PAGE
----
A few qualities come up over and over when designers and consumers talk T-shirts: fit, thickness, drape, and the shirt’s ability to hold its shape. Though some designer labels charge more simply because of their cachet, these qualities are more often found in pricier T-shirts. “If you have things like long-staple, high-twist yarns, use mercerized cotton, double-chain stitching, you’re going to get a better T-shirt, and you’re not going to get those properties with a shirt that sells for $5.99,” says Jeffrey Silberman, professor and chair of the Fashion Institute of Technology’s textile development and marketing program.
Some qualities shoppers can look for on labels or websites include extra-long-staple cotton, plied yarns, mercerized cotton, combed cotton, Supima cotton, and ring-spun cotton, says Mr. Silberman. Those terms generally suggest the cotton will be more durable and more lustrous.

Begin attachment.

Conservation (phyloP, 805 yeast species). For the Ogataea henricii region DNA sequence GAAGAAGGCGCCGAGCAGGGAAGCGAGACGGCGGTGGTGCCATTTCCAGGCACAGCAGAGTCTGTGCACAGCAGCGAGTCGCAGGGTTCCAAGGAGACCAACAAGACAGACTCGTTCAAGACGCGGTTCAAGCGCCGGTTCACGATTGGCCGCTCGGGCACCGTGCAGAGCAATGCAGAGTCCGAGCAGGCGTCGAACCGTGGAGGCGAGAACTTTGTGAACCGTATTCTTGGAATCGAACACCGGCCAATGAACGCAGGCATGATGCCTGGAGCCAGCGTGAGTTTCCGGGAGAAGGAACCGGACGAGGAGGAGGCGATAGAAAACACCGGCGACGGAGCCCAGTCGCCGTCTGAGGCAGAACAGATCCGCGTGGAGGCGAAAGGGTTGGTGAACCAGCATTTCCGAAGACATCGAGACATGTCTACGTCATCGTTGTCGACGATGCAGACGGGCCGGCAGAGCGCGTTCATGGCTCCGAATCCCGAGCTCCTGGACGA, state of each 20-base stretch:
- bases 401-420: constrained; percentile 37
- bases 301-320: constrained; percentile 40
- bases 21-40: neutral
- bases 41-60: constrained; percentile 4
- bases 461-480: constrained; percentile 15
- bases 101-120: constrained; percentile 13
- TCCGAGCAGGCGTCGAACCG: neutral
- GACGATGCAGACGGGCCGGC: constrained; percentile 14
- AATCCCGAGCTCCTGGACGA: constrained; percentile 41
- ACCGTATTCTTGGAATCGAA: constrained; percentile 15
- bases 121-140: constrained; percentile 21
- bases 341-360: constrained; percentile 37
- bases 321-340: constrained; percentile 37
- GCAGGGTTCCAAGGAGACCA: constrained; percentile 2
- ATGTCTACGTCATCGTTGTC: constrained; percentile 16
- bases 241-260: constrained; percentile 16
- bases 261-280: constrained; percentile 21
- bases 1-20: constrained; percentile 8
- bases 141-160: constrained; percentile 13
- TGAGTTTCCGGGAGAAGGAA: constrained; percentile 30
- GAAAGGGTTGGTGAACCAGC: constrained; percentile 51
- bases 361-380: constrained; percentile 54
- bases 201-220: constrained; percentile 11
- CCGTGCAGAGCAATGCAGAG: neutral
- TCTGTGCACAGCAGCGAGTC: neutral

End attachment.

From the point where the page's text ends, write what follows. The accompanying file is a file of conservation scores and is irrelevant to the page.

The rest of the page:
If a tee starts to wear down after having been washed per the care instructions, it could mean the brand isn’t using plied yarns, which are two single yarns twisted together to offer better strength, luster and uniformity, says Mr. Silberman, who is also executive director of the International Forum for Cotton Promotion. If a shirt starts to lose its shape or stretch, it could be due to the lack of strength of the seams, insufficient twist in the yarn, or too few stitches per inch.
On average, consumers expect their T-shirts to last about four years, the Cotton Inc. survey said. Brands generally recommend machine-washing cold and tumbling dry at low temperatures, but labels that make finer T-shirts recommend washing by hand or dry cleaning.
The weight and drape of the cotton were obsessions for Mr. Melillo, the designer. “But I wasn’t in a rush. I figured, who needs another bad T-shirt?”
Write to Ray A. Smith at firstname.lastname@example.org